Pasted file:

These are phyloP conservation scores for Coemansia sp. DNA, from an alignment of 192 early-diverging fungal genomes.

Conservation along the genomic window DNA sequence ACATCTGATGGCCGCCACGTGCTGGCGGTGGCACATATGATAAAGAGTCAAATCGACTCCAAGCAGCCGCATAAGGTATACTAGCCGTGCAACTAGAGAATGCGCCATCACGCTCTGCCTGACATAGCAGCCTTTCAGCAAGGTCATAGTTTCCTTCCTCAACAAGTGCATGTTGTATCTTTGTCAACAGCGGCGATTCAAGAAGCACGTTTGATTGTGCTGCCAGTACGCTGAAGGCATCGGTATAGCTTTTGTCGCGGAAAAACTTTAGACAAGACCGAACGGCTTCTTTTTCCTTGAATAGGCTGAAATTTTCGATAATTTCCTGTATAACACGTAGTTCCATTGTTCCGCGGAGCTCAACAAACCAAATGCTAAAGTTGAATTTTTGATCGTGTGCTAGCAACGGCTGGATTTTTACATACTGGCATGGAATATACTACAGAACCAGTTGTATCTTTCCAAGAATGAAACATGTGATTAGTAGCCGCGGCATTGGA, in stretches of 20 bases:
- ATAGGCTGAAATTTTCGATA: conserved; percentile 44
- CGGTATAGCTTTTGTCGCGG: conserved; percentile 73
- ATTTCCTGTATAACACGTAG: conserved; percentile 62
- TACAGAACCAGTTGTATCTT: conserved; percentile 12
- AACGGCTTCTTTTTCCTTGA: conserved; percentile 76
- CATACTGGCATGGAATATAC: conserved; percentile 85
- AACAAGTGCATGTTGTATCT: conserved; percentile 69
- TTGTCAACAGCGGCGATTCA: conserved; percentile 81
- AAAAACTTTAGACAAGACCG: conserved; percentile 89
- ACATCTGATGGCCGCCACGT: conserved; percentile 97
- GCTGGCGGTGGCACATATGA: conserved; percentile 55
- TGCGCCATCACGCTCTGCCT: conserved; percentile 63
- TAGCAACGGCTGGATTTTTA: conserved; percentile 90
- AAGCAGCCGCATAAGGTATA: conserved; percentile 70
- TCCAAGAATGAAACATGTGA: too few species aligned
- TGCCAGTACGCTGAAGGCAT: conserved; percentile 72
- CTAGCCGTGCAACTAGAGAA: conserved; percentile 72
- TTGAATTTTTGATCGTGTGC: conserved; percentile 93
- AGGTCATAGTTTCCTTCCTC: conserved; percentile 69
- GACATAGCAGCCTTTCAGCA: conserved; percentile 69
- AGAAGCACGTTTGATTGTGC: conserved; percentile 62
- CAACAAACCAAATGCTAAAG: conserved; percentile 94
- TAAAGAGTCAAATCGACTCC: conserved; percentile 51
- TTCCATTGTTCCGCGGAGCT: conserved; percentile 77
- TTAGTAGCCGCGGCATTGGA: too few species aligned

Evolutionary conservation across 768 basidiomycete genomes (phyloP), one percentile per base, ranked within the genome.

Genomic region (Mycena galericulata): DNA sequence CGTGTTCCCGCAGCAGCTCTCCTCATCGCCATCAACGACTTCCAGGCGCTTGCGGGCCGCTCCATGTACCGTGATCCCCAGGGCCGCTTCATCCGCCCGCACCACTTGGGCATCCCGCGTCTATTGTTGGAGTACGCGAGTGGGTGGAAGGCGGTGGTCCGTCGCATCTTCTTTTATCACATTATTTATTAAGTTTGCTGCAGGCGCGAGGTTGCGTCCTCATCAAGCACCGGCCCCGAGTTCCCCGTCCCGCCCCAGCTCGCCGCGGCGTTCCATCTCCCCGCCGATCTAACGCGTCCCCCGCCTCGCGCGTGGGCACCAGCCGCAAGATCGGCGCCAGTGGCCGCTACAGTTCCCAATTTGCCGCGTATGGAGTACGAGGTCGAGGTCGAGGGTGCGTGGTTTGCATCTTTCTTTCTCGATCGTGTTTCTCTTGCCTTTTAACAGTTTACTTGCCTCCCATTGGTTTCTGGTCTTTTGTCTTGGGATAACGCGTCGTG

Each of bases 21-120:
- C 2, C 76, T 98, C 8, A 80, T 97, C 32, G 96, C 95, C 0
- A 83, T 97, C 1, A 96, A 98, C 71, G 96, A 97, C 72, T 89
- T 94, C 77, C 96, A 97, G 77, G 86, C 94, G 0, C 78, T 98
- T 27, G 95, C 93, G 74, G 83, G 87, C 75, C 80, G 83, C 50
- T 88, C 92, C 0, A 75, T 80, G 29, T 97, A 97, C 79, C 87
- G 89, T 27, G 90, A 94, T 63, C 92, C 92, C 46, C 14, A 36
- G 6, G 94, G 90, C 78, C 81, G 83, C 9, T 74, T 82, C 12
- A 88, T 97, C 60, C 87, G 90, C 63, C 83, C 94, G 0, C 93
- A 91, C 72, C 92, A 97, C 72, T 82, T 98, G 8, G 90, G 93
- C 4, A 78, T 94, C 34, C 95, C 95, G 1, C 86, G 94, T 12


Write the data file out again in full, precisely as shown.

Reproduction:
These are phyloP conservation scores for Coemansia sp. DNA, from an alignment of 192 early-diverging fungal genomes.

Conservation along the genomic window DNA sequence ACATCTGATGGCCGCCACGTGCTGGCGGTGGCACATATGATAAAGAGTCAAATCGACTCCAAGCAGCCGCATAAGGTATACTAGCCGTGCAACTAGAGAATGCGCCATCACGCTCTGCCTGACATAGCAGCCTTTCAGCAAGGTCATAGTTTCCTTCCTCAACAAGTGCATGTTGTATCTTTGTCAACAGCGGCGATTCAAGAAGCACGTTTGATTGTGCTGCCAGTACGCTGAAGGCATCGGTATAGCTTTTGTCGCGGAAAAACTTTAGACAAGACCGAACGGCTTCTTTTTCCTTGAATAGGCTGAAATTTTCGATAATTTCCTGTATAACACGTAGTTCCATTGTTCCGCGGAGCTCAACAAACCAAATGCTAAAGTTGAATTTTTGATCGTGTGCTAGCAACGGCTGGATTTTTACATACTGGCATGGAATATACTACAGAACCAGTTGTATCTTTCCAAGAATGAAACATGTGATTAGTAGCCGCGGCATTGGA, in stretches of 20 bases:
- ATAGGCTGAAATTTTCGATA: conserved; percentile 44
- CGGTATAGCTTTTGTCGCGG: conserved; percentile 73
- ATTTCCTGTATAACACGTAG: conserved; percentile 62
- TACAGAACCAGTTGTATCTT: conserved; percentile 12
- AACGGCTTCTTTTTCCTTGA: conserved; percentile 76
- CATACTGGCATGGAATATAC: conserved; percentile 85
- AACAAGTGCATGTTGTATCT: conserved; percentile 69
- TTGTCAACAGCGGCGATTCA: conserved; percentile 81
- AAAAACTTTAGACAAGACCG: conserved; percentile 89
- ACATCTGATGGCCGCCACGT: conserved; percentile 97
- GCTGGCGGTGGCACATATGA: conserved; percentile 55
- TGCGCCATCACGCTCTGCCT: conserved; percentile 63
- TAGCAACGGCTGGATTTTTA: conserved; percentile 90
- AAGCAGCCGCATAAGGTATA: conserved; percentile 70
- TCCAAGAATGAAACATGTGA: too few species aligned
- TGCCAGTACGCTGAAGGCAT: conserved; percentile 72
- CTAGCCGTGCAACTAGAGAA: conserved; percentile 72
- TTGAATTTTTGATCGTGTGC: conserved; percentile 93
- AGGTCATAGTTTCCTTCCTC: conserved; percentile 69
- GACATAGCAGCCTTTCAGCA: conserved; percentile 69
- AGAAGCACGTTTGATTGTGC: conserved; percentile 62
- CAACAAACCAAATGCTAAAG: conserved; percentile 94
- TAAAGAGTCAAATCGACTCC: conserved; percentile 51
- TTCCATTGTTCCGCGGAGCT: conserved; percentile 77
- TTAGTAGCCGCGGCATTGGA: too few species aligned

Evolutionary conservation across 768 basidiomycete genomes (phyloP), one percentile per base, ranked within the genome.

Genomic region (Mycena galericulata): DNA sequence CGTGTTCCCGCAGCAGCTCTCCTCATCGCCATCAACGACTTCCAGGCGCTTGCGGGCCGCTCCATGTACCGTGATCCCCAGGGCCGCTTCATCCGCCCGCACCACTTGGGCATCCCGCGTCTATTGTTGGAGTACGCGAGTGGGTGGAAGGCGGTGGTCCGTCGCATCTTCTTTTATCACATTATTTATTAAGTTTGCTGCAGGCGCGAGGTTGCGTCCTCATCAAGCACCGGCCCCGAGTTCCCCGTCCCGCCCCAGCTCGCCGCGGCGTTCCATCTCCCCGCCGATCTAACGCGTCCCCCGCCTCGCGCGTGGGCACCAGCCGCAAGATCGGCGCCAGTGGCCGCTACAGTTCCCAATTTGCCGCGTATGGAGTACGAGGTCGAGGTCGAGGGTGCGTGGTTTGCATCTTTCTTTCTCGATCGTGTTTCTCTTGCCTTTTAACAGTTTACTTGCCTCCCATTGGTTTCTGGTCTTTTGTCTTGGGATAACGCGTCGTG

Each of bases 21-120:
- C 2, C 76, T 98, C 8, A 80, T 97, C 32, G 96, C 95, C 0
- A 83, T 97, C 1, A 96, A 98, C 71, G 96, A 97, C 72, T 89
- T 94, C 77, C 96, A 97, G 77, G 86, C 94, G 0, C 78, T 98
- T 27, G 95, C 93, G 74, G 83, G 87, C 75, C 80, G 83, C 50
- T 88, C 92, C 0, A 75, T 80, G 29, T 97, A 97, C 79, C 87
- G 89, T 27, G 90, A 94, T 63, C 92, C 92, C 46, C 14, A 36
- G 6, G 94, G 90, C 78, C 81, G 83, C 9, T 74, T 82, C 12
- A 88, T 97, C 60, C 87, G 90, C 63, C 83, C 94, G 0, C 93
- A 91, C 72, C 92, A 97, C 72, T 82, T 98, G 8, G 90, G 93
- C 4, A 78, T 94, C 34, C 95, C 95, G 1, C 86, G 94, T 12